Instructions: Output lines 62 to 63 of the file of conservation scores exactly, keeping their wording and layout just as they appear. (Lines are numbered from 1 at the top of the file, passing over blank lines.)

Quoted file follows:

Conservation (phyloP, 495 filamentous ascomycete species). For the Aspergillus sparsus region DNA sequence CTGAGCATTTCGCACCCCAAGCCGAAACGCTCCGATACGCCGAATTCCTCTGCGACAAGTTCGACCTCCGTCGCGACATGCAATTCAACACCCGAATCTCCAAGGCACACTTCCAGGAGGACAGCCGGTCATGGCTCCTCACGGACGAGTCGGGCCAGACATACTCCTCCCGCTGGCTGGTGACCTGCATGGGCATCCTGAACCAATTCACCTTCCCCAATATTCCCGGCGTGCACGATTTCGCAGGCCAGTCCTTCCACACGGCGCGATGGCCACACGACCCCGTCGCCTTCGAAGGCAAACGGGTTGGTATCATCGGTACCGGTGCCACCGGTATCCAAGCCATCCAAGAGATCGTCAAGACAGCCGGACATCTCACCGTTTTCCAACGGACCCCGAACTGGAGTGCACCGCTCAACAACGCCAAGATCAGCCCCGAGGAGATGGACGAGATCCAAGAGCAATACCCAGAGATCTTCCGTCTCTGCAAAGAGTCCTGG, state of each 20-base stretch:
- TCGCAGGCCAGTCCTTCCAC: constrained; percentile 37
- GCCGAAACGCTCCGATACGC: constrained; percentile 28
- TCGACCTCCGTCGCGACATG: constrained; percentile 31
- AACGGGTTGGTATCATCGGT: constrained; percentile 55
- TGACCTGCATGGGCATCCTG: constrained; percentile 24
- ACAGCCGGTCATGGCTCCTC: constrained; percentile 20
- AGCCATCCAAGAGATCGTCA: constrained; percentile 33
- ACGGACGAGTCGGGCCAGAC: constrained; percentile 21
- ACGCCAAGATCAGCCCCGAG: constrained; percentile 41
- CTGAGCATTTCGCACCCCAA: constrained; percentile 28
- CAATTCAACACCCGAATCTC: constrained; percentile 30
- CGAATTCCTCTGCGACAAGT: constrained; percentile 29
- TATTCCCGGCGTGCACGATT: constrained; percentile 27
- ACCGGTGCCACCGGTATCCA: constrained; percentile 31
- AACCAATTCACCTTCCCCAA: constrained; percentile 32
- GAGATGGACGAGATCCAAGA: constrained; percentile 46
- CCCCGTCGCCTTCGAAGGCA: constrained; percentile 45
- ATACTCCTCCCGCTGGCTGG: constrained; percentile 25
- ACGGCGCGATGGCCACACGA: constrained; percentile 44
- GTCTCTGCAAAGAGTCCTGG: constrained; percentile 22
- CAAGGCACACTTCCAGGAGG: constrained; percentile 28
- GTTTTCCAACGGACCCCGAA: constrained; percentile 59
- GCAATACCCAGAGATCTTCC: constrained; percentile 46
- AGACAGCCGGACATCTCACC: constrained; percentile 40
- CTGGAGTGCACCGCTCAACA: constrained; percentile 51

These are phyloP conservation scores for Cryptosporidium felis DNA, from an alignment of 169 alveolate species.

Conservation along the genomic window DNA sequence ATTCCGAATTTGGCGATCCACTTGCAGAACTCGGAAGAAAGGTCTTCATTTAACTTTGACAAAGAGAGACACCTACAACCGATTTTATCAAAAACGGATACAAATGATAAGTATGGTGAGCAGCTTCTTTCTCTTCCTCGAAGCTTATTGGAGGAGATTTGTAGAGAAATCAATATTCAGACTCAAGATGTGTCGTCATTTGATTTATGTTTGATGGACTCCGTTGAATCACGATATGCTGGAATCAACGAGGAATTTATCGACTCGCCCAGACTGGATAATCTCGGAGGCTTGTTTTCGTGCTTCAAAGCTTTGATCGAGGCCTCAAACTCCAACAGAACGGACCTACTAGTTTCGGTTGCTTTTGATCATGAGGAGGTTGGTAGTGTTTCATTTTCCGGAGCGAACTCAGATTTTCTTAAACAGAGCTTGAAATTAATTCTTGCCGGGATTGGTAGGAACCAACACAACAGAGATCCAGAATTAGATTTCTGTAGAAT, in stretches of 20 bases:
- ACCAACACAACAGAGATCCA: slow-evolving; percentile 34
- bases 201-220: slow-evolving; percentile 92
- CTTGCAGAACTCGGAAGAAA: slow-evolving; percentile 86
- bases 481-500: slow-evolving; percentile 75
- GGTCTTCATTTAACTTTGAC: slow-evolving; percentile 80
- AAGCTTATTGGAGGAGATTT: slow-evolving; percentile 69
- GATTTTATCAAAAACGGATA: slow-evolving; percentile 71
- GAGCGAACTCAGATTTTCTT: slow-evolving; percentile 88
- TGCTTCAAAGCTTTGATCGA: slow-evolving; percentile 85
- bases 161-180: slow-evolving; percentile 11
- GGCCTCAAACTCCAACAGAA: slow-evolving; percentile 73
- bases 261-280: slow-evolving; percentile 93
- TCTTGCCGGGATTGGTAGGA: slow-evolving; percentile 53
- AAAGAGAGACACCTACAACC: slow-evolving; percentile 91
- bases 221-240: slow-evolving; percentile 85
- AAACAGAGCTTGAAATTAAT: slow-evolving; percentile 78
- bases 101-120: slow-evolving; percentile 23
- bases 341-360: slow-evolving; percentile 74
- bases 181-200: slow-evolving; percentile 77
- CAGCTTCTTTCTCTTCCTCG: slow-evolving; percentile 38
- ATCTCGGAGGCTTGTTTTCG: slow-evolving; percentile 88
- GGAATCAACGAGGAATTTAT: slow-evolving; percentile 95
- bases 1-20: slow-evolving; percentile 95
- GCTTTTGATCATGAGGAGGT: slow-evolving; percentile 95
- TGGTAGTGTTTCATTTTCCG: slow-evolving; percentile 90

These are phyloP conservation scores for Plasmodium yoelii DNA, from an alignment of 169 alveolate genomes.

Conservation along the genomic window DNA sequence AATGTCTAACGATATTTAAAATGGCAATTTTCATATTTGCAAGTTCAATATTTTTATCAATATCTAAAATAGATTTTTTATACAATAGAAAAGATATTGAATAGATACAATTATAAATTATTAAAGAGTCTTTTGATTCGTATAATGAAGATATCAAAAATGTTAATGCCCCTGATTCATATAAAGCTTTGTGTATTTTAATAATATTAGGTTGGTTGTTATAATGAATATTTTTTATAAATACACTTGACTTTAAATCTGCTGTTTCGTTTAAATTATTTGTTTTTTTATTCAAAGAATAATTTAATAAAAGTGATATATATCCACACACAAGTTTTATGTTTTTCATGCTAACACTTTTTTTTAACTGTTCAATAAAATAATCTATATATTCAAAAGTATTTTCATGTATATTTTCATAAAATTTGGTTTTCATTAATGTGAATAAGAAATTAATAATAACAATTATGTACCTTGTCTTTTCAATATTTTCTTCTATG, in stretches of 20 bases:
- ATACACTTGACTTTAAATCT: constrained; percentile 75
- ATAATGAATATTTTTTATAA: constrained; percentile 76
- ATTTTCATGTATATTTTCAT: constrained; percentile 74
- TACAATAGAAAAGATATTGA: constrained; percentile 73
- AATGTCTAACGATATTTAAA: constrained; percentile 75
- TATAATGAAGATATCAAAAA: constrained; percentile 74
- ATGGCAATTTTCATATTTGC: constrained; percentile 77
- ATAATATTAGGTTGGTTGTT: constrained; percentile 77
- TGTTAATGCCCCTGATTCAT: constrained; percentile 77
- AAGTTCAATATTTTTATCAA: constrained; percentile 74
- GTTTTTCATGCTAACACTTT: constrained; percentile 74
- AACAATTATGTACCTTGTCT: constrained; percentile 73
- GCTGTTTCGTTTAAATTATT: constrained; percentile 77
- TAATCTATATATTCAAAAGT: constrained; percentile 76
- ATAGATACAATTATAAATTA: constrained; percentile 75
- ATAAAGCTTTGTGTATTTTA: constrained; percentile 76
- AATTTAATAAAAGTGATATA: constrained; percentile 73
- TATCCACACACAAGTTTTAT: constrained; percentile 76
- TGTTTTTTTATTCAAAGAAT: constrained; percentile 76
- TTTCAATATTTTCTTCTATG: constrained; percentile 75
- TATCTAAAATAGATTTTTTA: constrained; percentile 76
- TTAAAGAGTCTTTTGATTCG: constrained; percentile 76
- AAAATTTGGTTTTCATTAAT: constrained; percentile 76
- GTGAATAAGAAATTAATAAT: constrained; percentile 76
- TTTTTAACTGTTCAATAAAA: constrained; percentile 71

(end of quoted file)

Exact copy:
- ATGGCAATTTTCATATTTGC: constrained; percentile 77
- ATAATATTAGGTTGGTTGTT: constrained; percentile 77